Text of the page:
While ketamine use relatively small (with 18-25 year olds use rates peaking at .02%), over 500 emergency room visits involving ketamine were reported in 2009. Ketamine can find its way onto the streets via theft of legitimate distributors, or diversion from semi legitimate suppliers. Like PCP, liquid ketamine is often times soaked onto cigarettes for inhalation.

Studies placed ketamine in the middle when compared to the danger rates of 19 other recreational drugs. This measure only looks at fatalities, but even when measuring the danger of ketamine from self harm it still places in the middle when compared to the risks of other drugs. Non-fatal risks associated with ketamine include intense depersonalization and ego loss or ego death.


While I’m not condoning or discouraging any form of drug use, I hope to provide a non-biased report of the drugs I cover. Addiction is a mental illness, and if you see dissociative as a way to escape reality then you might be looking at recreational drug use the wrong way. If you’re feeling depressed, don’t take ketamine as your first step towards recovery. Instead talk to your doctor about SSRIs and psychotherapy. If all else fails, a little Bit of Coin can typically Net the results you’re looking for.


  1. Higgledy-Piggledy

    “Addiction is a mental illness.” I was surprised and disappointed to read this cliche on this website. It’s completely flawed thinking. Illness can only only be a cellular phenomena. To claim otherwise is to make a mockery of medicine and the foundations of histology. Ideas and behavior cannot be ill. They can only approved or condemned by the consensus of society.

  2. Higgledy-Piggledy the reality is addiction is both a physical and mental illness. In regards to addiction of opiates it is certainly a physical illness due to the cellular response on the endogenous opiate system and resulting physical dependency. Many people get addicted to opiates because they simply don’t know that the substance causes severe physical sickness when not taken. Inability to sleep for 5+ days, vomiting, convulsing, extreme pain compared to childbirth by women, and many other symptoms.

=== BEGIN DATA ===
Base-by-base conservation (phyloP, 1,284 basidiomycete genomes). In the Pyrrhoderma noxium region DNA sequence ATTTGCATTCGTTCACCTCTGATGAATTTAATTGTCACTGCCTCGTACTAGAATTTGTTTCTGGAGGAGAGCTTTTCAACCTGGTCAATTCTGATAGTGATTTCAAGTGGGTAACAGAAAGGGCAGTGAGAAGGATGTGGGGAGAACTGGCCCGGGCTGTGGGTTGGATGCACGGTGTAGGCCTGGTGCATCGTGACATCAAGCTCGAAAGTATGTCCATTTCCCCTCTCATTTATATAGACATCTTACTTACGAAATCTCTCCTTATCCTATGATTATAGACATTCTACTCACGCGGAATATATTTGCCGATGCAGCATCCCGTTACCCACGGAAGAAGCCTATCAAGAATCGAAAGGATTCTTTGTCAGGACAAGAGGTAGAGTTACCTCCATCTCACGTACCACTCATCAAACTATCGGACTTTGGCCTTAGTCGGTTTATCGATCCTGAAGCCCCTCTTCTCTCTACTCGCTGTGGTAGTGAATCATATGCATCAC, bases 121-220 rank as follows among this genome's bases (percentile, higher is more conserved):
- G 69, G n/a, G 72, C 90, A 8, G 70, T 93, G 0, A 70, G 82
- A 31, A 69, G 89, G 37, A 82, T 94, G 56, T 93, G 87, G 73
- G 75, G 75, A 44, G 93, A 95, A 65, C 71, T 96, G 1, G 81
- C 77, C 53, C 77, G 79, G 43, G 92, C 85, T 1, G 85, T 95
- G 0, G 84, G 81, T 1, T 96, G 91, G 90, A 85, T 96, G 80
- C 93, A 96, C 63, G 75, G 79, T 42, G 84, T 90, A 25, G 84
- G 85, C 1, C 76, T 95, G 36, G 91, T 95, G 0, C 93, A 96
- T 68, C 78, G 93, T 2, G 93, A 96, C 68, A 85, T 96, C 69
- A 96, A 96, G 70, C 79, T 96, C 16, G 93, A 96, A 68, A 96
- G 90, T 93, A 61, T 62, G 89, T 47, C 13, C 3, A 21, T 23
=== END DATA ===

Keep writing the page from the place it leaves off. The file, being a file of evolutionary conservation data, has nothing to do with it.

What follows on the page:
Most other drugs fall under the mental category such as cocaine and ketamine where cessation of use doesn’t make you physically ill but tendency to re dose is high on a habitual level.

  3. “the reality is addiction is both a physical and mental illness.”
    Thanks for your comments, Random, but you are confusing categories. Would you call a migraine sufferer mentally ill? How about a Russian PhD who speaks English poorly? Your inability to grasp this nuance results in a massive denigration of human agency (free will) and erases the distinction between physical and mental phenomena. To reiterate, calling heroin addiction a mental illness is an outrage to medical science since it completely destroys the basis for rule of law (as seen in the insanity defense). It is a covert way of eschewing responsibility for actions. One might well ask what is the difference between a neurologist and a psychiatrist? The answer is that the former deals with quantifiable phenomena, whereas the latter deals exclusively with the hidden values of society, i.e. how to handle deviancy. (Nowadays psychiatrists are mostly pharmacy hacks.) Calling a rich person who suffers from the megrims mentally ill could get you slapped with a law suit but to say he has inflammation of cephalic arteries would make him reaffirm your and his professional status.